Maanda is a Maasai woman who is from the Ngorongoro region of northern Tanzania; her family are traditional pastoralists and she grew up moving around with the cattle. To start with, I was intrigued to hear about what life was like growing up in a Maasai community in Tanzania.
“Life was not easy as a child. In my family, just my older sister and I managed to go to primary school. My sister did not complete her primary education; she was arranged to be married, and accepted. After she dropped out, my father agreed I should go to school.”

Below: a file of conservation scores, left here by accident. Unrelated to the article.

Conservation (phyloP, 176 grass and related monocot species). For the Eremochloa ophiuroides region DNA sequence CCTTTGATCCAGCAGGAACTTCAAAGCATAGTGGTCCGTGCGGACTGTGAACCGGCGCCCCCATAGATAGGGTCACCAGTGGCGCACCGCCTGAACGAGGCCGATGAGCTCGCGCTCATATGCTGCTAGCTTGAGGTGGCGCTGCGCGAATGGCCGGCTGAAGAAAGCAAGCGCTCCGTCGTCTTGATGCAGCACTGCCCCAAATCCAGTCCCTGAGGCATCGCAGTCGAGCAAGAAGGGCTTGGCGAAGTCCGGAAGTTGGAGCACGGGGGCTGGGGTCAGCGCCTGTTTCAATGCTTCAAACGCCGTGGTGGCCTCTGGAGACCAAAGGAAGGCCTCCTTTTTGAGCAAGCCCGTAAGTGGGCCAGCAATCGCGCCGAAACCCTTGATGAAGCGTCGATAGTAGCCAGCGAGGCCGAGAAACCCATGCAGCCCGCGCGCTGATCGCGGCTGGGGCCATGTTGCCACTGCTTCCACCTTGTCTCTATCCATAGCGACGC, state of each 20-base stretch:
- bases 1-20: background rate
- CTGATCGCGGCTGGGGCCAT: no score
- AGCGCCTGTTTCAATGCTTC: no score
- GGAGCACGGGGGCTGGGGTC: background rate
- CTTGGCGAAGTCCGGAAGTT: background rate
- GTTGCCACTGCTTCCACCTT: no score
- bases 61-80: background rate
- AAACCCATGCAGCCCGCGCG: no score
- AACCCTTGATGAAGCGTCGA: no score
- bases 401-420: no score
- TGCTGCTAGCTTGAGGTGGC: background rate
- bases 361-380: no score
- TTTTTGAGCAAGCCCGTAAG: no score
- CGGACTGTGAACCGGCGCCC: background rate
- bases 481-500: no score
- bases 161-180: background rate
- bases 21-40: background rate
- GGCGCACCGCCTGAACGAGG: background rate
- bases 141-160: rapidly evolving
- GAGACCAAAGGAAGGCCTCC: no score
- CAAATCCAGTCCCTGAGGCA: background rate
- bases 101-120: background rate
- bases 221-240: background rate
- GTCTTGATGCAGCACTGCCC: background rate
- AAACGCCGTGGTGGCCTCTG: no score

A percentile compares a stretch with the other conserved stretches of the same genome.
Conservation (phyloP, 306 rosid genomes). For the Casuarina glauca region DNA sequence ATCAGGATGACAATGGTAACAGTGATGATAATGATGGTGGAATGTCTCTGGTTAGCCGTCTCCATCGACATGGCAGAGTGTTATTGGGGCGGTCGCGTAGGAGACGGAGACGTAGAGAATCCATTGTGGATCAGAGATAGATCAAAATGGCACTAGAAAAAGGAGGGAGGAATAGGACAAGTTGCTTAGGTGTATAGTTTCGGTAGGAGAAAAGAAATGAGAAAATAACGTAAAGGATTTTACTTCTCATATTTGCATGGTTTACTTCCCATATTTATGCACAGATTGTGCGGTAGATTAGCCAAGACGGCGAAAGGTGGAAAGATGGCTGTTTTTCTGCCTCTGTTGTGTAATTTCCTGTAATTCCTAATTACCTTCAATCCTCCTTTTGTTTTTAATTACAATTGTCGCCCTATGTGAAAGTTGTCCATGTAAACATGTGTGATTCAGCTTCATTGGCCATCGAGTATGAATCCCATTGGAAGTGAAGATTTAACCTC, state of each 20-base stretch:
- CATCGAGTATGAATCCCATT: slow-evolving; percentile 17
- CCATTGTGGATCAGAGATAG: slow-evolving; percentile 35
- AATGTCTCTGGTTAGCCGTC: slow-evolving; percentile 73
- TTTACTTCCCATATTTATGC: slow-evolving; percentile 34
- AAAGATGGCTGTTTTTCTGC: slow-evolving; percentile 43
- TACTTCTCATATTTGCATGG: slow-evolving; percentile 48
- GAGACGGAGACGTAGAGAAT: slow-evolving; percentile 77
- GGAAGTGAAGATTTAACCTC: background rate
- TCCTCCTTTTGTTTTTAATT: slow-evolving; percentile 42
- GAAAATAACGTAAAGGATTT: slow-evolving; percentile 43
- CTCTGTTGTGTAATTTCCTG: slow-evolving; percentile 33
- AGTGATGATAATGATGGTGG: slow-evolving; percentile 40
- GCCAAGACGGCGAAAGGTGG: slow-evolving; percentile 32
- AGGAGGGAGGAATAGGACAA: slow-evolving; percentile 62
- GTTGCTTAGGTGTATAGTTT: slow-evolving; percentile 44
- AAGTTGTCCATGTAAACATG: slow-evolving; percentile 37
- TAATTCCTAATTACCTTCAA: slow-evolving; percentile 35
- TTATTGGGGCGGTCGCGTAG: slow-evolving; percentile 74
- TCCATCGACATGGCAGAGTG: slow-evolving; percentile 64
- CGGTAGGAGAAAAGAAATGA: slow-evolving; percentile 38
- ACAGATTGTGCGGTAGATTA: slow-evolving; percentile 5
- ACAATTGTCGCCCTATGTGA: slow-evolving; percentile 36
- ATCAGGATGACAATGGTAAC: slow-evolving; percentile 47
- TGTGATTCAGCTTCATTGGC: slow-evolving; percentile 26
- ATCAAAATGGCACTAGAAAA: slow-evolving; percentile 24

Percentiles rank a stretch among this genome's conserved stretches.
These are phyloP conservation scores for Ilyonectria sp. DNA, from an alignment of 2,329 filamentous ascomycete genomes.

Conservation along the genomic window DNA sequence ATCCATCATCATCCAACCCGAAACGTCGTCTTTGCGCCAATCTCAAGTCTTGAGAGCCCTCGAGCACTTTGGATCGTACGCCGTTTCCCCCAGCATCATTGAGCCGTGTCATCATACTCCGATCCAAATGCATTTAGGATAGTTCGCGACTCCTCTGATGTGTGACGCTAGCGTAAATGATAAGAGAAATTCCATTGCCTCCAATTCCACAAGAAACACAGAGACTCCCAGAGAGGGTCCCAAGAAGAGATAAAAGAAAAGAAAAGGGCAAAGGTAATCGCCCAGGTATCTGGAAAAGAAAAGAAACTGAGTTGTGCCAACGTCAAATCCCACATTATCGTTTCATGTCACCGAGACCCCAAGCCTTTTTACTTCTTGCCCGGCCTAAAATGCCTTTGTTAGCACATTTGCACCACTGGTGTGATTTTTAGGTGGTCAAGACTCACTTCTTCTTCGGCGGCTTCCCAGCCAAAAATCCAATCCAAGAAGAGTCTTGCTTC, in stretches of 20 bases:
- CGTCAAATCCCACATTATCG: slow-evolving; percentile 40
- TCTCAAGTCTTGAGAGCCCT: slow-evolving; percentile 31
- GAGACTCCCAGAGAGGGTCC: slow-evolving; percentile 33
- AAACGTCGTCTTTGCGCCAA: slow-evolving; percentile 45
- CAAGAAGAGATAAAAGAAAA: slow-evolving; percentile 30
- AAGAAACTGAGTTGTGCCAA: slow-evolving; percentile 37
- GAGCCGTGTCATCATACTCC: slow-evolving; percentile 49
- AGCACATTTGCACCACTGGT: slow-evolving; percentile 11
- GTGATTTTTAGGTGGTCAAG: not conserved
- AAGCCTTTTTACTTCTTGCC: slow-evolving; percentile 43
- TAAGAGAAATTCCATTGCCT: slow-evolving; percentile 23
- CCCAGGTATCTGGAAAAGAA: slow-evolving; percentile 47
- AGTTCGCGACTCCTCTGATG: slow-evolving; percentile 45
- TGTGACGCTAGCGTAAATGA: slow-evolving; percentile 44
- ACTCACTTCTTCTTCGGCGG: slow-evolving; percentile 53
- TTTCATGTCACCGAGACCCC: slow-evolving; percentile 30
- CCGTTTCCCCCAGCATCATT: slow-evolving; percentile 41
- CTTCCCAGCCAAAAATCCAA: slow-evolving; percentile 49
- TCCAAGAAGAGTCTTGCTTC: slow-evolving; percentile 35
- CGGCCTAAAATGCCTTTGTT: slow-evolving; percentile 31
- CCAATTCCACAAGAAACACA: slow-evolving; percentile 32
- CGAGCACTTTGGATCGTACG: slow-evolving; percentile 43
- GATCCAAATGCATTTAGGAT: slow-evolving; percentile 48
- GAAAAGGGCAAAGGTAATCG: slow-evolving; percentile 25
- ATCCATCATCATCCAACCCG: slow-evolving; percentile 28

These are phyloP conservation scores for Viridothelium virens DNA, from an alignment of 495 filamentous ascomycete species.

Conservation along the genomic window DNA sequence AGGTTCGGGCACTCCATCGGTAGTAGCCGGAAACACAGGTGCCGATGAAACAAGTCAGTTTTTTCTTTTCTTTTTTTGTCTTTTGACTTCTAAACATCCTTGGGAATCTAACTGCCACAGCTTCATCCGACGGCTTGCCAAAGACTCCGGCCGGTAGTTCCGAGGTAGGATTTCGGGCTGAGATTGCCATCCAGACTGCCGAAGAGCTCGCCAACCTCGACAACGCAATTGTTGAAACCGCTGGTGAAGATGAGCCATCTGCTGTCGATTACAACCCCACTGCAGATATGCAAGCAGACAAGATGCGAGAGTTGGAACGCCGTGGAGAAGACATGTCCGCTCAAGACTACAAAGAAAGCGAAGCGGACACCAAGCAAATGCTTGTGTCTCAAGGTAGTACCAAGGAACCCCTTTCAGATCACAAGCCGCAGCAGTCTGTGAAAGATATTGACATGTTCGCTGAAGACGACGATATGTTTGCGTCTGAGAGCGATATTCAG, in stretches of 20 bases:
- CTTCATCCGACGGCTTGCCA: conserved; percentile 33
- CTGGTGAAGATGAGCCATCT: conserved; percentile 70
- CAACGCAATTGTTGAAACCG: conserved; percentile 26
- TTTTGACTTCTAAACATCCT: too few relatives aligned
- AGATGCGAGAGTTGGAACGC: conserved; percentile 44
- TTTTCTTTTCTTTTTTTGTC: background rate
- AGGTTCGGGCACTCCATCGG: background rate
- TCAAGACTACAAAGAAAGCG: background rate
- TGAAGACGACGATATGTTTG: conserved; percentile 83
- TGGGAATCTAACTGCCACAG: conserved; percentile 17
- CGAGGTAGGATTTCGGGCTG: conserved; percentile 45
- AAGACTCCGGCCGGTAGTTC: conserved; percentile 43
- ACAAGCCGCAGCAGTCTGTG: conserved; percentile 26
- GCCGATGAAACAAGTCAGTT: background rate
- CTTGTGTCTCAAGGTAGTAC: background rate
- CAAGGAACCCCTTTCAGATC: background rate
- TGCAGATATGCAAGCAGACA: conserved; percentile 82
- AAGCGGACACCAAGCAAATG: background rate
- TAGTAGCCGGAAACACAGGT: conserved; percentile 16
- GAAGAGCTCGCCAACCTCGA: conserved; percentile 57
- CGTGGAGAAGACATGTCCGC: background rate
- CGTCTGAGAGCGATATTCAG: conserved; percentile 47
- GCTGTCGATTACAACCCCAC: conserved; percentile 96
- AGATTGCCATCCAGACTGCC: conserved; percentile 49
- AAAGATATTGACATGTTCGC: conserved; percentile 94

Out of twenty-eight children in her village who went to school, just two were girls.
“I went to a day school which was an 8km walk from my home. I would wake up at 4am to milk the cows and clean the house, there was no water at home so I would frequently go to school without washing.”
“Those first few months were really challenging. Lessons were taught in Swahili but I spoke Maasai, and as the teachers were not Maasai, they couldn’t properly communicate with me. In school – before and after class – children did chores for the teachers: we collected water, milk and firewood. If you refused, you were beaten. I felt extremely isolated, even more so when my friend was married off in Standard V and dropped out of education.”